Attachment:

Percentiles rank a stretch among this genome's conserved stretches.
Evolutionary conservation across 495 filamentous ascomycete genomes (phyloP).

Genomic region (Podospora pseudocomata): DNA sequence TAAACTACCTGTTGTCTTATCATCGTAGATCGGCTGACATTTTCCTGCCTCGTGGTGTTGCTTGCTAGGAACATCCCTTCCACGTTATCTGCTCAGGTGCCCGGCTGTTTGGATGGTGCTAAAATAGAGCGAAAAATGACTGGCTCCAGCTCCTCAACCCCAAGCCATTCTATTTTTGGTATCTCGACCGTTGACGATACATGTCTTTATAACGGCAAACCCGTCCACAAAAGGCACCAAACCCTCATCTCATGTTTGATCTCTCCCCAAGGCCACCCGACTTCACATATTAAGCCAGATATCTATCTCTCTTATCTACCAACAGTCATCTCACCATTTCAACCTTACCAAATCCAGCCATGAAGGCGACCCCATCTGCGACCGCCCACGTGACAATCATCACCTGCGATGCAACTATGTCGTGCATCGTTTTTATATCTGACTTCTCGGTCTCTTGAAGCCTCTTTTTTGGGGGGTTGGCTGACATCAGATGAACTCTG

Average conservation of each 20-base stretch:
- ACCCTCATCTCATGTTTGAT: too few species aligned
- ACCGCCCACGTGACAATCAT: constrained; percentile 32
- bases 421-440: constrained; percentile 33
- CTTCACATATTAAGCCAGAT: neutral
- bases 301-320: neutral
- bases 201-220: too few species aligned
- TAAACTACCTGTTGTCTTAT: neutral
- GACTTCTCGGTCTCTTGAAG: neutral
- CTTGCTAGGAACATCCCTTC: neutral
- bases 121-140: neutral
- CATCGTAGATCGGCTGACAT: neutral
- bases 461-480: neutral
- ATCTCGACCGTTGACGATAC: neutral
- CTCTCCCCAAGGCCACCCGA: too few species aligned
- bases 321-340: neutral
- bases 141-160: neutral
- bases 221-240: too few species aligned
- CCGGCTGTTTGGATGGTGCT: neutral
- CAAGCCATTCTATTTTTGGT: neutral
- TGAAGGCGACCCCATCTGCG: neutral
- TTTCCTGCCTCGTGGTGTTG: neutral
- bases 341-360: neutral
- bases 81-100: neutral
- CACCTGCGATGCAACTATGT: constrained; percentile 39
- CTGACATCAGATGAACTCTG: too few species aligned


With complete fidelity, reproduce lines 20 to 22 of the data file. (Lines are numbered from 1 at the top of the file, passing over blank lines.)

- bases 141-160: neutral
- bases 221-240: too few species aligned
- CCGGCTGTTTGGATGGTGCT: neutral